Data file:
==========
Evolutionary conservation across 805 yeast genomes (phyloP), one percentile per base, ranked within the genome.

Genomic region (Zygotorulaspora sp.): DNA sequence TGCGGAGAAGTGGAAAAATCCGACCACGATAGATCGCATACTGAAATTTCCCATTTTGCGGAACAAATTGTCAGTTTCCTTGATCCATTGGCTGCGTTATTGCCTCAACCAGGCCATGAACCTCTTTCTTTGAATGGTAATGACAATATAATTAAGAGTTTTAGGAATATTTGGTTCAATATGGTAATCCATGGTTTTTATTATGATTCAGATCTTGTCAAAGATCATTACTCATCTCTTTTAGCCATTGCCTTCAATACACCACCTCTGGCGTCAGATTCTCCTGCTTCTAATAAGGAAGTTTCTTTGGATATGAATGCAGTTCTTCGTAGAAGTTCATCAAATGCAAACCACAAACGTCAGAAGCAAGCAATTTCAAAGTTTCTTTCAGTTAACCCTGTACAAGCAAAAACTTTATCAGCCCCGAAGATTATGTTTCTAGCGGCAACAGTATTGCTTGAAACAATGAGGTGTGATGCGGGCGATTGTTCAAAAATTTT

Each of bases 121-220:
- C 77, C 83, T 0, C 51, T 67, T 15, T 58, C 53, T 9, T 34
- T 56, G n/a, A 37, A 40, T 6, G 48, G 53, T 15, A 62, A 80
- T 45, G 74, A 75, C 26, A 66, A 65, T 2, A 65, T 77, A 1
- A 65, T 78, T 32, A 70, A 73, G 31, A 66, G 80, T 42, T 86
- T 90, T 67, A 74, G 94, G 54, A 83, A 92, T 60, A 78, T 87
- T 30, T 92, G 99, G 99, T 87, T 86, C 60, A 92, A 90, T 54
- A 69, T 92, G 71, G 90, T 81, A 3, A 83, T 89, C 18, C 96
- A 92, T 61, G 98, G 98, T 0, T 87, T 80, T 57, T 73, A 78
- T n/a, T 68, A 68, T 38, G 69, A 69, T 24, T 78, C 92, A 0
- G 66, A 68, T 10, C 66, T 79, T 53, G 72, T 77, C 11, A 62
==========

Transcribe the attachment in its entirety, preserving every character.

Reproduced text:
Evolutionary conservation across 805 yeast genomes (phyloP), one percentile per base, ranked within the genome.

Genomic region (Zygotorulaspora sp.): DNA sequence TGCGGAGAAGTGGAAAAATCCGACCACGATAGATCGCATACTGAAATTTCCCATTTTGCGGAACAAATTGTCAGTTTCCTTGATCCATTGGCTGCGTTATTGCCTCAACCAGGCCATGAACCTCTTTCTTTGAATGGTAATGACAATATAATTAAGAGTTTTAGGAATATTTGGTTCAATATGGTAATCCATGGTTTTTATTATGATTCAGATCTTGTCAAAGATCATTACTCATCTCTTTTAGCCATTGCCTTCAATACACCACCTCTGGCGTCAGATTCTCCTGCTTCTAATAAGGAAGTTTCTTTGGATATGAATGCAGTTCTTCGTAGAAGTTCATCAAATGCAAACCACAAACGTCAGAAGCAAGCAATTTCAAAGTTTCTTTCAGTTAACCCTGTACAAGCAAAAACTTTATCAGCCCCGAAGATTATGTTTCTAGCGGCAACAGTATTGCTTGAAACAATGAGGTGTGATGCGGGCGATTGTTCAAAAATTTT

Each of bases 121-220:
- C 77, C 83, T 0, C 51, T 67, T 15, T 58, C 53, T 9, T 34
- T 56, G n/a, A 37, A 40, T 6, G 48, G 53, T 15, A 62, A 80
- T 45, G 74, A 75, C 26, A 66, A 65, T 2, A 65, T 77, A 1
- A 65, T 78, T 32, A 70, A 73, G 31, A 66, G 80, T 42, T 86
- T 90, T 67, A 74, G 94, G 54, A 83, A 92, T 60, A 78, T 87
- T 30, T 92, G 99, G 99, T 87, T 86, C 60, A 92, A 90, T 54
- A 69, T 92, G 71, G 90, T 81, A 3, A 83, T 89, C 18, C 96
- A 92, T 61, G 98, G 98, T 0, T 87, T 80, T 57, T 73, A 78
- T n/a, T 68, A 68, T 38, G 69, A 69, T 24, T 78, C 92, A 0
- G 66, A 68, T 10, C 66, T 79, T 53, G 72, T 77, C 11, A 62